Let's go further guys.

Berkshire Hathaway's (BRK.A) (BRK.B) Warren Buffett and JPMorgan Chase (JPM) CEO Jamie Dimon warned in a Wall Street Journal op-ed against companies providing quarterly earnings guidance. In their collective wisdom, earnings guidance injects short-termism into the market and isn't reflective of how execs think about their businesses. Obviously both high-profile executives are talking their books here -- each company they lead is the ultimate long-term type investment.

Eighty-seven-year-old Warren Buffett is buying companies today that could be 500% more valuable by the year 2,200. Jamie Dimon is looking at a stock price explosion as boomers transfer their wealth to misguided millennial children -- misguided millennial children will need the guidance of JPMorgan's wealth advisers and stockbrokers (and their machine learning systems). But in reality, both Buffett and Dimon haven't gone far enough in their trashing of Wall Street's dumb system of sharing random numbers that may or may not please stock analysts and investors.

What should happen is that quarterly earnings are done away with for good, replaced by semiannual events. The quarterly earnings process is a joke -- it costs tons, and is focused squarely on driving trading profits for banks and three-minute live segments for business TV networks (which support advertising for bitcoin and options trading upstarts). Quarterly earnings aren't beneficial to long-term investing, which is how one should be thinking as a means to drive lasting wealth. That is my op-ed -- you can find it right in your email inbox or on www.thestreet.com.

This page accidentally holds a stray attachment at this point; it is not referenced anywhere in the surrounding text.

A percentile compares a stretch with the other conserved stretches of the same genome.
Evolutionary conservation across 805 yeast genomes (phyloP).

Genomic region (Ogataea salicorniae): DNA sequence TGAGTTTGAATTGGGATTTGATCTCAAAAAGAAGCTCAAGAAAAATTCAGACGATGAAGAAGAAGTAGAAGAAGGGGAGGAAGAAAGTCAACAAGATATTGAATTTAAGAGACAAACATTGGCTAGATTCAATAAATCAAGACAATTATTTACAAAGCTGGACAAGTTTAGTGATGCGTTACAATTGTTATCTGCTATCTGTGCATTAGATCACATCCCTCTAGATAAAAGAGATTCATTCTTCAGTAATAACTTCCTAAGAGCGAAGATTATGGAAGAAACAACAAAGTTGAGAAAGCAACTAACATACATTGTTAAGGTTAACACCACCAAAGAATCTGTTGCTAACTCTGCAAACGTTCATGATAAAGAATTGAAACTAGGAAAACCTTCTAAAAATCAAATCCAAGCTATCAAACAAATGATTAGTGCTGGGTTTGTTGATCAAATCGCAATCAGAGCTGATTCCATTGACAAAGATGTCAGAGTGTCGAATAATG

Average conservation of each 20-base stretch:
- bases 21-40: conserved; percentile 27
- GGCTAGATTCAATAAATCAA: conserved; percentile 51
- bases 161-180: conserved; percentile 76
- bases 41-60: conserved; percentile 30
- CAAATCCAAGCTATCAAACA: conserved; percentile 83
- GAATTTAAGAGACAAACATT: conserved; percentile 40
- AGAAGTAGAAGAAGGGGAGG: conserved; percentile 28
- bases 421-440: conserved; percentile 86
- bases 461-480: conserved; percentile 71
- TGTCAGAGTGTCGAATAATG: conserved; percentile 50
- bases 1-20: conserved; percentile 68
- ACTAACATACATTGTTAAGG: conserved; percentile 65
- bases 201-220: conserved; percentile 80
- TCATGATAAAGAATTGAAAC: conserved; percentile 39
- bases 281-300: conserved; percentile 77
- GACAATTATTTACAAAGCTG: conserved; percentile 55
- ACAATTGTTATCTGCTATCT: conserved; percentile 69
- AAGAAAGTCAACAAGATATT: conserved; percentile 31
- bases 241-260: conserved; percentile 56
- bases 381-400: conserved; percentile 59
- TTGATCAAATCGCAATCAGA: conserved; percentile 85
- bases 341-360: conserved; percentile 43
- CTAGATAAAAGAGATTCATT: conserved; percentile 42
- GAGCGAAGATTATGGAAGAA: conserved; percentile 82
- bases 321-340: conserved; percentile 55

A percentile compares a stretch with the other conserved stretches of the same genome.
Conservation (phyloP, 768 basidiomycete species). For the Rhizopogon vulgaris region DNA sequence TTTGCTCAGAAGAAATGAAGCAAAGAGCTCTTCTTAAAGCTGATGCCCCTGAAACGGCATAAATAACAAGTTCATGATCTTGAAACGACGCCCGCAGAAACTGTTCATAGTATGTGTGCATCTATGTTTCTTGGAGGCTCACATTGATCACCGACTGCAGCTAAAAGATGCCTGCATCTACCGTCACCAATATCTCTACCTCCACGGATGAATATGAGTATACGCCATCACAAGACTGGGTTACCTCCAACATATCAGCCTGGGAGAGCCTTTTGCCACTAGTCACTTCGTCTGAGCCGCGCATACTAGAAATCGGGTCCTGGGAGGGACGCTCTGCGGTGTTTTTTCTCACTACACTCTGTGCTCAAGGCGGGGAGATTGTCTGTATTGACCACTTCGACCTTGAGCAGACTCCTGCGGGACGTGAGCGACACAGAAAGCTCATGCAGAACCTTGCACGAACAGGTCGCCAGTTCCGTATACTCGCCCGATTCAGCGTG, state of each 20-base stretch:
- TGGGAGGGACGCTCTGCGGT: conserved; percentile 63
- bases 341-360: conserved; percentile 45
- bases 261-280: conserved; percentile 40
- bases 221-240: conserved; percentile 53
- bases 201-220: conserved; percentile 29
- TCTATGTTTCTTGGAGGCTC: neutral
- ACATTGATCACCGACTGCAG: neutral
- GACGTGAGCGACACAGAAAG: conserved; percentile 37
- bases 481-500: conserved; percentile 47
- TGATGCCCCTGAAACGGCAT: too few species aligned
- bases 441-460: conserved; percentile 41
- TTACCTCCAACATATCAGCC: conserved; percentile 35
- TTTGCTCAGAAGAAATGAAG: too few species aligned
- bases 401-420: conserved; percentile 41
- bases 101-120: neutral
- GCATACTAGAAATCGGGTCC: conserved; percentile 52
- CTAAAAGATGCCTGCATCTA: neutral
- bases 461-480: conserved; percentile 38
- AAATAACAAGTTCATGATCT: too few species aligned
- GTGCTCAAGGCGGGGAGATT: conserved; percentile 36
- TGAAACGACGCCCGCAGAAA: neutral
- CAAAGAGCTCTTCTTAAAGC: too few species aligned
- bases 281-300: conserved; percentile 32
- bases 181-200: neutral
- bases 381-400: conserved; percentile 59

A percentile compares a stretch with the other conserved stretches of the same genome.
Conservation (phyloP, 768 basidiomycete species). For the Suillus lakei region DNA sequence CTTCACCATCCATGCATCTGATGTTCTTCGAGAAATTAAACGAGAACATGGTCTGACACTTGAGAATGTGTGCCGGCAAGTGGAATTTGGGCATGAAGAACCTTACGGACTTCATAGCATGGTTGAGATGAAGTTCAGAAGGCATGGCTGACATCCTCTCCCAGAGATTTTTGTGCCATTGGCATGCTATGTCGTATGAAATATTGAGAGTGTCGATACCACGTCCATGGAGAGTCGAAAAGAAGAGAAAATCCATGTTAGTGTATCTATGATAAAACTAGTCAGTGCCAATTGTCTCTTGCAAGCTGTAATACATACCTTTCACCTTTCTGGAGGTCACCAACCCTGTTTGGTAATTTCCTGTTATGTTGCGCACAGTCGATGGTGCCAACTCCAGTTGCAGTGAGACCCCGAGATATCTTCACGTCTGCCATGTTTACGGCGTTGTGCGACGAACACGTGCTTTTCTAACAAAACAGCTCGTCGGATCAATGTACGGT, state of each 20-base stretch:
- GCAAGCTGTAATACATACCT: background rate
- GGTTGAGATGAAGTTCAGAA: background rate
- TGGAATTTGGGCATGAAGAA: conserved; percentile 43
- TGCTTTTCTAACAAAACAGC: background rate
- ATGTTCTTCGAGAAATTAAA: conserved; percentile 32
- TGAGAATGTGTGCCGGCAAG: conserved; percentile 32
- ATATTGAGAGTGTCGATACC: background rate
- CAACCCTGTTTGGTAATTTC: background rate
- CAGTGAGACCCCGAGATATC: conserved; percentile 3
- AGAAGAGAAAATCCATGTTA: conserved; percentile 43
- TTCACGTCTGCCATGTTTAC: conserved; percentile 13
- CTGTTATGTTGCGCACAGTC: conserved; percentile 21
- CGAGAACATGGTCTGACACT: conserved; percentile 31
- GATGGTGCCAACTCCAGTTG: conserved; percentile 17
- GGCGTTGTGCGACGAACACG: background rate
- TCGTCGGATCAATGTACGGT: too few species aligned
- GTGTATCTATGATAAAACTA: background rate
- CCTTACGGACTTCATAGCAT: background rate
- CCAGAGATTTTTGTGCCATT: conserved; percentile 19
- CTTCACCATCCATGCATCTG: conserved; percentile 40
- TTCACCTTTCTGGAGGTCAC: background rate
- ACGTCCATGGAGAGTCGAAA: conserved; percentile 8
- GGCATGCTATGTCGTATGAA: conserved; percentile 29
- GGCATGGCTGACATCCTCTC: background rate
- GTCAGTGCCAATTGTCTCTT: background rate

Speaking of Short-Term 

Staying on the topic of short-termism, Panera Bread founder Ron Shaich will be talking about that topic Thursday at The Deal's annual corporate governance conference. I have known for Shaich for some time, and I can guarantee that his presentation will light up the room (full disclosure: I checked it out already).

More broadly, stay glued to TheStreet all day for coverage of the conference from our sister publication, The Deal. We will have exclusive video interviews, breaking news and more from headliners such as Shaich, Jim Cramer, Qualcomm  (QCOM) CEO Steven Mollenkopf, Macy's  (M)  CEO Jeffrey Gennette, and activists Nelson Peltz and Paul Singer. Follow on Twitter using the hashtag #CorpGov. 

About the Markets 

The move this week in the markets borders on remarkable considering rising geopolitical risk and signs of inflation. Just look at the action on Wednesday: Market breadth for the S&P 500 Index strengthened as 10% of companies rose to new 52-week highs, the most since March 12. Leaders included big-cap monsters: Apple (AAPL) , Amazon (AMZN) , Boeing (BA) , Microsoft (MSFT) and Visa (V) . Here's why Boeing's stock is on fire, FYI. Meanwhile, the Russell 1000 rose for the fourth day, up 0.9%. Searching for more tech stock plays besides FANG (Facebook (FB) , Amazon (AMZN) , Netflix (NFLX) , Alphabet (GOOGL) )? Check out these cyber-security names from Jim Cramer.